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Dance : Interview

Muna Tseng

by Katy Gray

Choreographer Muna Tseng’s latest work, STELLA, channels her late mother through relics and memories. She talks to Katy Gray about family history, the New York art world of the ’80s, and identity.


Muna Tseng, taken by unknown photographer in Singapore

Muna Tseng has survived more than 30 years of dancing and choreographing in New York City. She has also survived her brother, photographer Tseng Kwong Chi, who died of AIDS in the ’80s, and both of her parents, emigrants from Hong Kong to Vancouver, Canada before the Communist revolution. Her latest work, STELLA, grew out of the clothes and personal articles she inherited from her mother Stella and into a historical fiction of sorts, a meditation on how those left behind must fill in the blanks.

In her West Village apartment, at her mother’s Arne Jacobson table and chairs, we talked about the show, New Yorks past and present, and the objects themselves—the heavy jade ashtray bearing a mermaid in its curve with which she once tried to brain her brother, the bottle of unopened congac given as a goodbye present from Hong Kong, the “kissing stole” that brushed against her cheek when she was tucked in at night, the blue and white china, and, of course, the dresses.

KG I don’t know much about modern dance. But I do have a mother. And your new piece, STELLA, is all about yours.

MT Well this piece STELLA, is a good piece for us to talk about because, besides dance, it’s art installation and performance. I’m using contemporary art practices and postmodern dance. The dancers are dressing up á la Cindy Sherman. They put on my mother’s 1960’s Chinese dresses, very tight form-fitting Cheongsams, we reference Wong Kar-Wai’s film In The Mood for Love. My dancers put on wigs and sun glasses and Stella’s furs, her purses, gloves, to channel Stella. We’re asking questions like: what is family history? How do we construct our history?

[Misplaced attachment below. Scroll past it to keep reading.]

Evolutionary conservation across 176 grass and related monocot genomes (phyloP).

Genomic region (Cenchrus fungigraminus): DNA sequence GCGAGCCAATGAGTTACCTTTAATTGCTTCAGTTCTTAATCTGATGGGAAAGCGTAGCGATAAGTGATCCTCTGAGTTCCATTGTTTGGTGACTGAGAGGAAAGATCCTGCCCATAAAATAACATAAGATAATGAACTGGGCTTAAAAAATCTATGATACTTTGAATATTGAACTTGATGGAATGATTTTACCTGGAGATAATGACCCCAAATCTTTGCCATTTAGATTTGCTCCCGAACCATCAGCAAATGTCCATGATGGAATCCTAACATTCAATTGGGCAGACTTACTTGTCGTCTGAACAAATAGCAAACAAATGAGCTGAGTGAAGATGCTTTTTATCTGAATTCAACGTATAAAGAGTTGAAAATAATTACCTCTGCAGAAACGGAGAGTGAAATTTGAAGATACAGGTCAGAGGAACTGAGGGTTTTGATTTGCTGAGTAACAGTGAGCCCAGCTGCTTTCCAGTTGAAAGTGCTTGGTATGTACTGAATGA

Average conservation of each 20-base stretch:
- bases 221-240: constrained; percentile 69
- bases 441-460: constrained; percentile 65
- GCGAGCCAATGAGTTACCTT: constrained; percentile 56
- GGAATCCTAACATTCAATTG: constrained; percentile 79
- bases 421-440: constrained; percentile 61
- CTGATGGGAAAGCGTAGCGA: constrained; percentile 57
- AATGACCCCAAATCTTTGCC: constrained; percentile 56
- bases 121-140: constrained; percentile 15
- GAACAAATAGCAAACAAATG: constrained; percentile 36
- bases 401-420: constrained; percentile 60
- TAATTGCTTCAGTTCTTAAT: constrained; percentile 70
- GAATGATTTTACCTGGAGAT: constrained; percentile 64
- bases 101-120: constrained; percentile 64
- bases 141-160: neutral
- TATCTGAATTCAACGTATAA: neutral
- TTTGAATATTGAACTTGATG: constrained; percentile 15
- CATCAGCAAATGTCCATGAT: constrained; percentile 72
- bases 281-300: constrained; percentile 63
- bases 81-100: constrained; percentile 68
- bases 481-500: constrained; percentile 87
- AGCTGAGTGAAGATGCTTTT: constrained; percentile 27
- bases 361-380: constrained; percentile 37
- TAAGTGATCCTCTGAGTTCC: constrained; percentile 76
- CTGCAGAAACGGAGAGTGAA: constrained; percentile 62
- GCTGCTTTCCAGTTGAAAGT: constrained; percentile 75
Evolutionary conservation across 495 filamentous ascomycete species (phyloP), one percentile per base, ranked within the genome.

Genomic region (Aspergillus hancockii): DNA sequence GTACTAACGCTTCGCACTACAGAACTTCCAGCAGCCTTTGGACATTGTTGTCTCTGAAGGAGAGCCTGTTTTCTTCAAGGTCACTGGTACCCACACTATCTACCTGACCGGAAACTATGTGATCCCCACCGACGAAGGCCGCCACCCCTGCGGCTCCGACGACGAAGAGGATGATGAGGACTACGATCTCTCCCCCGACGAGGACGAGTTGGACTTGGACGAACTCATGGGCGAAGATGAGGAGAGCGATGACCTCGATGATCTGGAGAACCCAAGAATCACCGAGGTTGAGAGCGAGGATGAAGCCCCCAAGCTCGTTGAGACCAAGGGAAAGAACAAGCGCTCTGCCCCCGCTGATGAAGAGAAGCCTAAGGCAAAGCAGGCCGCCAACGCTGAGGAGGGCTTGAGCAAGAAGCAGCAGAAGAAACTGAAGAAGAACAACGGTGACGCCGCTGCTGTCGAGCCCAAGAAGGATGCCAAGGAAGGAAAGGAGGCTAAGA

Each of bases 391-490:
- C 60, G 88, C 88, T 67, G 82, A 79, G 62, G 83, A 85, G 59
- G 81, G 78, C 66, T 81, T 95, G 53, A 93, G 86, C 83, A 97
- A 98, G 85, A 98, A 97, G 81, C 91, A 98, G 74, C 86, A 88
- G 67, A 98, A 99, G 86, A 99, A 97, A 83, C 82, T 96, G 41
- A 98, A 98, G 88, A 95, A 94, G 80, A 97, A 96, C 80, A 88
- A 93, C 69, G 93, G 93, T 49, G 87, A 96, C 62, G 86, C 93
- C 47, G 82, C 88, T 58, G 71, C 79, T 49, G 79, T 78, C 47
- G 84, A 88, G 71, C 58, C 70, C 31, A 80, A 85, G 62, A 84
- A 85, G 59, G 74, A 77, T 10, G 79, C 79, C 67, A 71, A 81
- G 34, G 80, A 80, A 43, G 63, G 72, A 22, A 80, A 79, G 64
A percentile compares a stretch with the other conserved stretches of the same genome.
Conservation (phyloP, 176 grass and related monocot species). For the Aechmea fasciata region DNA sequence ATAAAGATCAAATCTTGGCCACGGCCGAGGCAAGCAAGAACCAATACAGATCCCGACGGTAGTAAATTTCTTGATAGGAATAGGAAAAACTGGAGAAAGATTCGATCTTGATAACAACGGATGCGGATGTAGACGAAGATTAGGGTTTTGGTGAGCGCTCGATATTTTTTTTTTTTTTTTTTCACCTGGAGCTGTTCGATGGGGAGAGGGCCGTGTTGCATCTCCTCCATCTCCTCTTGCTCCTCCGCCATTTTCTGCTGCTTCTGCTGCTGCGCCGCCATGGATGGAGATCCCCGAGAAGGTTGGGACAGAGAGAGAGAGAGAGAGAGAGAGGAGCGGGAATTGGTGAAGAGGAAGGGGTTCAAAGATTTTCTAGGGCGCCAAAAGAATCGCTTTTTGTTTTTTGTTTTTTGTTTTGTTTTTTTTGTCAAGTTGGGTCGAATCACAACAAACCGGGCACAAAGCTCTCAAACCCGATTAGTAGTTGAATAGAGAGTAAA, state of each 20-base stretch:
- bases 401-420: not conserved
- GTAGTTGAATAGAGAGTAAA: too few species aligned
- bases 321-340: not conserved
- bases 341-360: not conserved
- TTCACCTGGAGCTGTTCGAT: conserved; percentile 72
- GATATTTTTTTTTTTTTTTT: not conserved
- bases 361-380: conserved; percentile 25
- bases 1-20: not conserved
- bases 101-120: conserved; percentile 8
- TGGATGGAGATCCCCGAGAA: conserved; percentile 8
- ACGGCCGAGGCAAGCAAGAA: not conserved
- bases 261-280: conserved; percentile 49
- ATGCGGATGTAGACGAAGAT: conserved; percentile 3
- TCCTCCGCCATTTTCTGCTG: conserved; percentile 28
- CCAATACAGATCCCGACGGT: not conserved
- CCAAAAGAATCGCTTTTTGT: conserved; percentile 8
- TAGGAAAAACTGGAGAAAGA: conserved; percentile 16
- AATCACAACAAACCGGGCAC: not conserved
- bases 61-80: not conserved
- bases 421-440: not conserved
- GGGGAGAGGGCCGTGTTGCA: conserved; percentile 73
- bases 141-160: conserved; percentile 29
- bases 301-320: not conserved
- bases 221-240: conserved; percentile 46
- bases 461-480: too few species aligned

KG Can you tell me about the installation? Did you work with any other artists or curators?

MT Actually, I curated the objects with my dramaturg, Ong Keng Sen, who has helped me with this piece from inception. There was my solo version that he presented in Singapore. He’s a very interesting Singaporean director who is now here at NYU doing his PhD in performance studies. There will be mannequin dress forms that wear the inventory of dress that we’ve curated. And they are installed in the performance space. There is a a museum vitrine for her smaller articles: letters, photographs, evening gloves, evening bags, handkerchiefs. Her Arne Jacobson table and chairs are the selected furniture pieces that embody stories which then will be told in the performance. So the art installation is the set in the theatrical tradition, but it’s also an art installation in which the audience are invited to enter and walk around like in a museum at the end of the show.